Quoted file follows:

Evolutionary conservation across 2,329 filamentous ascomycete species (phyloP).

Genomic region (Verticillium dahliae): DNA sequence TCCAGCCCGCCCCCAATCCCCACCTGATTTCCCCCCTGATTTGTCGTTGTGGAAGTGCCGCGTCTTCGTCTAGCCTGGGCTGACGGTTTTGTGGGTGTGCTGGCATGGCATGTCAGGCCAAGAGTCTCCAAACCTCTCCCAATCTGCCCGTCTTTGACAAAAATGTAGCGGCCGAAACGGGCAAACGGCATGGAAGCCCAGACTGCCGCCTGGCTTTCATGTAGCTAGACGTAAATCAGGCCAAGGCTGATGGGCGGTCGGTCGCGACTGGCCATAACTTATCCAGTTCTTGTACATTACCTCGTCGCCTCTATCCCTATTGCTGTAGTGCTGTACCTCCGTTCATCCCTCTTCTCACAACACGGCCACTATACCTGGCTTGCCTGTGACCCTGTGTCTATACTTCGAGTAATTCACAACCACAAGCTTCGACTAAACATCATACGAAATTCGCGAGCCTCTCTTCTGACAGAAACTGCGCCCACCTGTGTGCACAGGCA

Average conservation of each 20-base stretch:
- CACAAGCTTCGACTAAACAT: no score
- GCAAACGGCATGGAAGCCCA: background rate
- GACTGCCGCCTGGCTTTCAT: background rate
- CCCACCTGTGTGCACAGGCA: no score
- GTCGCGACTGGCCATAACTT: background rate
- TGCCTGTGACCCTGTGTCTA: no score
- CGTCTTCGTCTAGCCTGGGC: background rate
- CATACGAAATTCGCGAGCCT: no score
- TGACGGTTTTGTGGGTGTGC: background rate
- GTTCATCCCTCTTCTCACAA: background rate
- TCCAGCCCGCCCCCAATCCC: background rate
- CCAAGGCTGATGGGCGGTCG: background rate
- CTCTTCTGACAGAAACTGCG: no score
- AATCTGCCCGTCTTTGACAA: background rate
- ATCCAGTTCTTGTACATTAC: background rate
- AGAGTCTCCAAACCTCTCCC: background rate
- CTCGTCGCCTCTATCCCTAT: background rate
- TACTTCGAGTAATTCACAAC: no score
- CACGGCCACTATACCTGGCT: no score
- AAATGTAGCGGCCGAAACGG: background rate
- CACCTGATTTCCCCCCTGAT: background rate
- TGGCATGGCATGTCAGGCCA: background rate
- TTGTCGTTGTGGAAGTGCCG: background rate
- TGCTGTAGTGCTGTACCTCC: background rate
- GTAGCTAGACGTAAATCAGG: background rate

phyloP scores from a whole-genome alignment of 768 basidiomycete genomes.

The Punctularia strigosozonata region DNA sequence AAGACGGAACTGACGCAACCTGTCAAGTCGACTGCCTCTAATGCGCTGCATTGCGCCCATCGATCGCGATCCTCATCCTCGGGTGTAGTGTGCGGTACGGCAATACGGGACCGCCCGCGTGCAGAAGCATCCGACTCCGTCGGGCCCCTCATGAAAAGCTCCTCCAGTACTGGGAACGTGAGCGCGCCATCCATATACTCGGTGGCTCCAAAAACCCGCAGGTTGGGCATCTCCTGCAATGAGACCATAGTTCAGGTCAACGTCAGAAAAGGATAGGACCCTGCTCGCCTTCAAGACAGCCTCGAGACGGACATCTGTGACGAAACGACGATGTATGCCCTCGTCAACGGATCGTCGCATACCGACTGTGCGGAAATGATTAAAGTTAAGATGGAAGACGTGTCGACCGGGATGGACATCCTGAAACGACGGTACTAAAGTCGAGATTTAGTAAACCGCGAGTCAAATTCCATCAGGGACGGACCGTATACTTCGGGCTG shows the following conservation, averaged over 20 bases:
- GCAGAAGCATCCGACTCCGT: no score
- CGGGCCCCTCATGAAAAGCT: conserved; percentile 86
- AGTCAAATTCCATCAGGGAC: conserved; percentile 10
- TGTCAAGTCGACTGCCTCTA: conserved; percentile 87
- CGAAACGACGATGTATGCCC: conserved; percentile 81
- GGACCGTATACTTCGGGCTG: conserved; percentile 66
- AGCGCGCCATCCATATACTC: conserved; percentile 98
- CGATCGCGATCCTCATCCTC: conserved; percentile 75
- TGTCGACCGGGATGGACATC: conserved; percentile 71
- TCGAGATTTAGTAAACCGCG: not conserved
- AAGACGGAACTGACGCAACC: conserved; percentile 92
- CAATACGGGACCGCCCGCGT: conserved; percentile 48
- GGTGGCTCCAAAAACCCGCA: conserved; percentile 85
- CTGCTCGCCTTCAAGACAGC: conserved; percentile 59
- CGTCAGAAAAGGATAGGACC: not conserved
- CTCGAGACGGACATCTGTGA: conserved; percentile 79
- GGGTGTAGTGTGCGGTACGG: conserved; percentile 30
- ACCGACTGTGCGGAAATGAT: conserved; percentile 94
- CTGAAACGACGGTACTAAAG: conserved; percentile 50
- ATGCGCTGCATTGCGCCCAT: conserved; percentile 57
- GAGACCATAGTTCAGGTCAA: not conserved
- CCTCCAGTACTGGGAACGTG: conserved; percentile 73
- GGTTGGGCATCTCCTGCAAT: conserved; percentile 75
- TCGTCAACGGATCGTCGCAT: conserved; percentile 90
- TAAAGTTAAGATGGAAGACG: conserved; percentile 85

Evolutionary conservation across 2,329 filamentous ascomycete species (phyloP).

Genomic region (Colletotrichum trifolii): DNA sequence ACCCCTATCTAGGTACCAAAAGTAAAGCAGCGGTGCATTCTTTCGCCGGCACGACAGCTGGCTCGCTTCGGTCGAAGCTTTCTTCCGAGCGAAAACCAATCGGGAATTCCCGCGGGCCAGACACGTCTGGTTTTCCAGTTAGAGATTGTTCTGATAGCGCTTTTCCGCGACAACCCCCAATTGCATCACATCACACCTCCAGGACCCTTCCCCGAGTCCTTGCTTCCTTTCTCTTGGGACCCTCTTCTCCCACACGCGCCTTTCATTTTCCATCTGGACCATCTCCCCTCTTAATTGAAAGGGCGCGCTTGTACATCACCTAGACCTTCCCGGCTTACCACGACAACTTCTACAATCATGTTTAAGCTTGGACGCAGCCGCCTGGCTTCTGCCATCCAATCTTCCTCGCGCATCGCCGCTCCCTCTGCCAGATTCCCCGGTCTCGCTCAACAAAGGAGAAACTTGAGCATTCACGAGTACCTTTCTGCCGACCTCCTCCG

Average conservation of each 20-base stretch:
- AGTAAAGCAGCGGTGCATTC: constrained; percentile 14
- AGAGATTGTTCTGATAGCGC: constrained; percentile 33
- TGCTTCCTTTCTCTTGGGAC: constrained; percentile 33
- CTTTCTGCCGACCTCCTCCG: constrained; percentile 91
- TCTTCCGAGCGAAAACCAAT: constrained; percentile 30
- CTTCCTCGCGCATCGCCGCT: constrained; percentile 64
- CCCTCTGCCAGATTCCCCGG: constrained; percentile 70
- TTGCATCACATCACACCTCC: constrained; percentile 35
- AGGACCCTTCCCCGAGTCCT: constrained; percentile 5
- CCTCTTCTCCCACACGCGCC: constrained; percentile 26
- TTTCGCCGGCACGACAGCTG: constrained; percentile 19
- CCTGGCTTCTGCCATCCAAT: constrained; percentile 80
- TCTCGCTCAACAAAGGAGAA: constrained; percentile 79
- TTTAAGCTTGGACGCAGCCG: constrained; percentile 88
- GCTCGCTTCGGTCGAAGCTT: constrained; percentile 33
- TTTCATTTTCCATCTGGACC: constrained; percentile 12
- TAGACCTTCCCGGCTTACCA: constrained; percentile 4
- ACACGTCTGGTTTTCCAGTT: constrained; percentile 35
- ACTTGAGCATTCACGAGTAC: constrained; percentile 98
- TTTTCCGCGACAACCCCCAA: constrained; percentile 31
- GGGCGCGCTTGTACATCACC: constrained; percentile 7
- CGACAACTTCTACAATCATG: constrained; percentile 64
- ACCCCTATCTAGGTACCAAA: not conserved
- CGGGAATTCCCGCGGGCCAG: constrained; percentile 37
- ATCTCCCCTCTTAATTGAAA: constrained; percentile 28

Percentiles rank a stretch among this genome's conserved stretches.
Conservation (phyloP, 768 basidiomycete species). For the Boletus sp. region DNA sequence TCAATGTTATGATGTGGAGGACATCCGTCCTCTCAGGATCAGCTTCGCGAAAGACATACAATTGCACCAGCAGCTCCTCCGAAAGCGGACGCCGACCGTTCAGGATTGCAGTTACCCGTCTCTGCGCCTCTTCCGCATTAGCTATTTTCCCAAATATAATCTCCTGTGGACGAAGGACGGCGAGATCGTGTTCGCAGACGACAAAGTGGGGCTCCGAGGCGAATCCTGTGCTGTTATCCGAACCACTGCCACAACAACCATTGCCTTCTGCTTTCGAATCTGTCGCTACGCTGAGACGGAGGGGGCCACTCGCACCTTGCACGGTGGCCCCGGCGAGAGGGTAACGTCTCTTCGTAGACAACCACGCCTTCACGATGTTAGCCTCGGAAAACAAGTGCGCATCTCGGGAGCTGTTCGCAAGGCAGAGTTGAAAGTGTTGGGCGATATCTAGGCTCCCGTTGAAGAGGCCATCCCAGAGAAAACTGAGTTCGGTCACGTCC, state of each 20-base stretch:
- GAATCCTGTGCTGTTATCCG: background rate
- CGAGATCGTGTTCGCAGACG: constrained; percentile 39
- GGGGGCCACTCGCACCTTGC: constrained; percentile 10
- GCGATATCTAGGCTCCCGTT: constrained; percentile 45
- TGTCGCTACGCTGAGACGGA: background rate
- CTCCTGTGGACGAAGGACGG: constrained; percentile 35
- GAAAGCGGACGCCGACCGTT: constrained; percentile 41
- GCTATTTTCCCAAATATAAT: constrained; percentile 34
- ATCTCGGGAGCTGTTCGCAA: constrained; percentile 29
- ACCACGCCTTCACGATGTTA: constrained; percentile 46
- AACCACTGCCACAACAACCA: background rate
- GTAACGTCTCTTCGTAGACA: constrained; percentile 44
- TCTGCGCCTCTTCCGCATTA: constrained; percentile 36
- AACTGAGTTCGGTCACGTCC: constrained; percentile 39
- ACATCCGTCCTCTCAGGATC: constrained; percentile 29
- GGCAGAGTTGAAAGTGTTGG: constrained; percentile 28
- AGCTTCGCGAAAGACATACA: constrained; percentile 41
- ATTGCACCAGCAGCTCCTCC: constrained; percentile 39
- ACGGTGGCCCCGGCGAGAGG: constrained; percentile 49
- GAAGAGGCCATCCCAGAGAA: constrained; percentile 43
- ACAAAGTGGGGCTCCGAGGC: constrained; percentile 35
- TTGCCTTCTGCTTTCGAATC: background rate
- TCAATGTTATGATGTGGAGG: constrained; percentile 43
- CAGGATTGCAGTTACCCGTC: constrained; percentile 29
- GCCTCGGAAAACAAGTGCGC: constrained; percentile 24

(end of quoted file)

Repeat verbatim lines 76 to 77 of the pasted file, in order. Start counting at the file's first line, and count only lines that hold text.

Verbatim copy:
- ACACGTCTGGTTTTCCAGTT: constrained; percentile 35
- ACTTGAGCATTCACGAGTAC: constrained; percentile 98